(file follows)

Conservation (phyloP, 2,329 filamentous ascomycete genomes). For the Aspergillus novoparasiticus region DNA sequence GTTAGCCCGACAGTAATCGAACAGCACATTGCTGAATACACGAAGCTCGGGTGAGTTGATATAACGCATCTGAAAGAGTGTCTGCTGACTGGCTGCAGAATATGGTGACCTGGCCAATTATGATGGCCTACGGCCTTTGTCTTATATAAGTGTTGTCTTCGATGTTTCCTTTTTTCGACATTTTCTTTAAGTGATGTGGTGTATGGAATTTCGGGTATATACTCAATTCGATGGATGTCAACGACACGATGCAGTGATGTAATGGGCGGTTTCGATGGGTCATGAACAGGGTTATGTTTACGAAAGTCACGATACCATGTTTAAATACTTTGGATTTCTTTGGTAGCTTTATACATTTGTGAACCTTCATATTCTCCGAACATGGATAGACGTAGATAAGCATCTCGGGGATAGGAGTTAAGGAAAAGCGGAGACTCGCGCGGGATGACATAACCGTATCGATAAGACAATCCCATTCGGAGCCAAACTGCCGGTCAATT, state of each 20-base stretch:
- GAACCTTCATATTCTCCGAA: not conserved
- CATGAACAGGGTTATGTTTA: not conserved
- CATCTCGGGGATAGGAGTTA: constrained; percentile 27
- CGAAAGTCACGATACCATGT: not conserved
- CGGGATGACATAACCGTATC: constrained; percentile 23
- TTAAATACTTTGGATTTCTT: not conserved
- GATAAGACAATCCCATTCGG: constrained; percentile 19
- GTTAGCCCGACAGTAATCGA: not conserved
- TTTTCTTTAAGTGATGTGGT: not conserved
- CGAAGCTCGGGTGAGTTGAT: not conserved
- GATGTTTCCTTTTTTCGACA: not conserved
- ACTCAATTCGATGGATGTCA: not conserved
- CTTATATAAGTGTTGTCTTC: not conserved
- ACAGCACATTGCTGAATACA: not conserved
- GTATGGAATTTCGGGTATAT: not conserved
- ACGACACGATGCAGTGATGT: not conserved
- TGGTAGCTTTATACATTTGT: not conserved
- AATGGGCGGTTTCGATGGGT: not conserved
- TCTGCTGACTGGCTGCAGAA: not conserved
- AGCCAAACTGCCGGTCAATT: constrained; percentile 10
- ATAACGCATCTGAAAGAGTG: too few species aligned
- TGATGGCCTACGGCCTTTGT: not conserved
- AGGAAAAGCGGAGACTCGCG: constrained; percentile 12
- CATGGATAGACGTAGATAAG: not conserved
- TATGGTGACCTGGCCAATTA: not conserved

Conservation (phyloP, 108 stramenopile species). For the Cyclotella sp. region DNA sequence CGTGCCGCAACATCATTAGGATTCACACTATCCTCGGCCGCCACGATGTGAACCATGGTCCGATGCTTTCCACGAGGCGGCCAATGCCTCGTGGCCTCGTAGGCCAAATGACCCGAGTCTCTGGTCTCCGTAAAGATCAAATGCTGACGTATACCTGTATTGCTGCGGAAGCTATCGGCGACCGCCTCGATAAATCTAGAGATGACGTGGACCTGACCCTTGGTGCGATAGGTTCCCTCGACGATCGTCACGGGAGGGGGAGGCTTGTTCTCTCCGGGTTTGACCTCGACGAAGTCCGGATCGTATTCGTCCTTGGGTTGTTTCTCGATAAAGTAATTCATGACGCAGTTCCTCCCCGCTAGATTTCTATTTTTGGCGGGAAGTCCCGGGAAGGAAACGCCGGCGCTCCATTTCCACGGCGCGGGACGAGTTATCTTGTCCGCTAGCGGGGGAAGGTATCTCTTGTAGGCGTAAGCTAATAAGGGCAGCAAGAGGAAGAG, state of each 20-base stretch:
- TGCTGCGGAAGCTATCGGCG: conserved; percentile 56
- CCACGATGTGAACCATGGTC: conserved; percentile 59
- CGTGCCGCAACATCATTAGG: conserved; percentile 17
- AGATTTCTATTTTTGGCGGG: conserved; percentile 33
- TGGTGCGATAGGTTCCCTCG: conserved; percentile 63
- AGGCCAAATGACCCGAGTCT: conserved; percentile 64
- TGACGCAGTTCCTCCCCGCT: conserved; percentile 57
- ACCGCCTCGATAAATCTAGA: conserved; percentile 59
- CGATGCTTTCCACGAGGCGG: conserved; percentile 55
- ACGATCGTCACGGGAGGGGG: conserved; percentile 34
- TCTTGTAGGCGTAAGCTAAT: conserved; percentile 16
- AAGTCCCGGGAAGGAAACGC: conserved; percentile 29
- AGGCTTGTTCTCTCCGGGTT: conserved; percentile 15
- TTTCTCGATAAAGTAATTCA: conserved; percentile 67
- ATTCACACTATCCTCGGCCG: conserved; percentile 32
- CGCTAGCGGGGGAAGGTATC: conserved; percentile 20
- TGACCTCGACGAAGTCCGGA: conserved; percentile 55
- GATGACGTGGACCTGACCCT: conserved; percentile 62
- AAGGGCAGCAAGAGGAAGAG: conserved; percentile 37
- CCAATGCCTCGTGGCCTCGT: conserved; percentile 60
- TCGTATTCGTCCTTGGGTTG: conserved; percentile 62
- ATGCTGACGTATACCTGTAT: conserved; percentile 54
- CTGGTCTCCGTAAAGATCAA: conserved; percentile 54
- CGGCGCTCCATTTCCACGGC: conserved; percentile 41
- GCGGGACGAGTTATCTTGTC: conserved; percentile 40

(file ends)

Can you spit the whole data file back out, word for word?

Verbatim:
Conservation (phyloP, 2,329 filamentous ascomycete genomes). For the Aspergillus novoparasiticus region DNA sequence GTTAGCCCGACAGTAATCGAACAGCACATTGCTGAATACACGAAGCTCGGGTGAGTTGATATAACGCATCTGAAAGAGTGTCTGCTGACTGGCTGCAGAATATGGTGACCTGGCCAATTATGATGGCCTACGGCCTTTGTCTTATATAAGTGTTGTCTTCGATGTTTCCTTTTTTCGACATTTTCTTTAAGTGATGTGGTGTATGGAATTTCGGGTATATACTCAATTCGATGGATGTCAACGACACGATGCAGTGATGTAATGGGCGGTTTCGATGGGTCATGAACAGGGTTATGTTTACGAAAGTCACGATACCATGTTTAAATACTTTGGATTTCTTTGGTAGCTTTATACATTTGTGAACCTTCATATTCTCCGAACATGGATAGACGTAGATAAGCATCTCGGGGATAGGAGTTAAGGAAAAGCGGAGACTCGCGCGGGATGACATAACCGTATCGATAAGACAATCCCATTCGGAGCCAAACTGCCGGTCAATT, state of each 20-base stretch:
- GAACCTTCATATTCTCCGAA: not conserved
- CATGAACAGGGTTATGTTTA: not conserved
- CATCTCGGGGATAGGAGTTA: constrained; percentile 27
- CGAAAGTCACGATACCATGT: not conserved
- CGGGATGACATAACCGTATC: constrained; percentile 23
- TTAAATACTTTGGATTTCTT: not conserved
- GATAAGACAATCCCATTCGG: constrained; percentile 19
- GTTAGCCCGACAGTAATCGA: not conserved
- TTTTCTTTAAGTGATGTGGT: not conserved
- CGAAGCTCGGGTGAGTTGAT: not conserved
- GATGTTTCCTTTTTTCGACA: not conserved
- ACTCAATTCGATGGATGTCA: not conserved
- CTTATATAAGTGTTGTCTTC: not conserved
- ACAGCACATTGCTGAATACA: not conserved
- GTATGGAATTTCGGGTATAT: not conserved
- ACGACACGATGCAGTGATGT: not conserved
- TGGTAGCTTTATACATTTGT: not conserved
- AATGGGCGGTTTCGATGGGT: not conserved
- TCTGCTGACTGGCTGCAGAA: not conserved
- AGCCAAACTGCCGGTCAATT: constrained; percentile 10
- ATAACGCATCTGAAAGAGTG: too few species aligned
- TGATGGCCTACGGCCTTTGT: not conserved
- AGGAAAAGCGGAGACTCGCG: constrained; percentile 12
- CATGGATAGACGTAGATAAG: not conserved
- TATGGTGACCTGGCCAATTA: not conserved

Conservation (phyloP, 108 stramenopile species). For the Cyclotella sp. region DNA sequence CGTGCCGCAACATCATTAGGATTCACACTATCCTCGGCCGCCACGATGTGAACCATGGTCCGATGCTTTCCACGAGGCGGCCAATGCCTCGTGGCCTCGTAGGCCAAATGACCCGAGTCTCTGGTCTCCGTAAAGATCAAATGCTGACGTATACCTGTATTGCTGCGGAAGCTATCGGCGACCGCCTCGATAAATCTAGAGATGACGTGGACCTGACCCTTGGTGCGATAGGTTCCCTCGACGATCGTCACGGGAGGGGGAGGCTTGTTCTCTCCGGGTTTGACCTCGACGAAGTCCGGATCGTATTCGTCCTTGGGTTGTTTCTCGATAAAGTAATTCATGACGCAGTTCCTCCCCGCTAGATTTCTATTTTTGGCGGGAAGTCCCGGGAAGGAAACGCCGGCGCTCCATTTCCACGGCGCGGGACGAGTTATCTTGTCCGCTAGCGGGGGAAGGTATCTCTTGTAGGCGTAAGCTAATAAGGGCAGCAAGAGGAAGAG, state of each 20-base stretch:
- TGCTGCGGAAGCTATCGGCG: conserved; percentile 56
- CCACGATGTGAACCATGGTC: conserved; percentile 59
- CGTGCCGCAACATCATTAGG: conserved; percentile 17
- AGATTTCTATTTTTGGCGGG: conserved; percentile 33
- TGGTGCGATAGGTTCCCTCG: conserved; percentile 63
- AGGCCAAATGACCCGAGTCT: conserved; percentile 64
- TGACGCAGTTCCTCCCCGCT: conserved; percentile 57
- ACCGCCTCGATAAATCTAGA: conserved; percentile 59
- CGATGCTTTCCACGAGGCGG: conserved; percentile 55
- ACGATCGTCACGGGAGGGGG: conserved; percentile 34
- TCTTGTAGGCGTAAGCTAAT: conserved; percentile 16
- AAGTCCCGGGAAGGAAACGC: conserved; percentile 29
- AGGCTTGTTCTCTCCGGGTT: conserved; percentile 15
- TTTCTCGATAAAGTAATTCA: conserved; percentile 67
- ATTCACACTATCCTCGGCCG: conserved; percentile 32
- CGCTAGCGGGGGAAGGTATC: conserved; percentile 20
- TGACCTCGACGAAGTCCGGA: conserved; percentile 55
- GATGACGTGGACCTGACCCT: conserved; percentile 62
- AAGGGCAGCAAGAGGAAGAG: conserved; percentile 37
- CCAATGCCTCGTGGCCTCGT: conserved; percentile 60
- TCGTATTCGTCCTTGGGTTG: conserved; percentile 62
- ATGCTGACGTATACCTGTAT: conserved; percentile 54
- CTGGTCTCCGTAAAGATCAA: conserved; percentile 54
- CGGCGCTCCATTTCCACGGC: conserved; percentile 41
- GCGGGACGAGTTATCTTGTC: conserved; percentile 40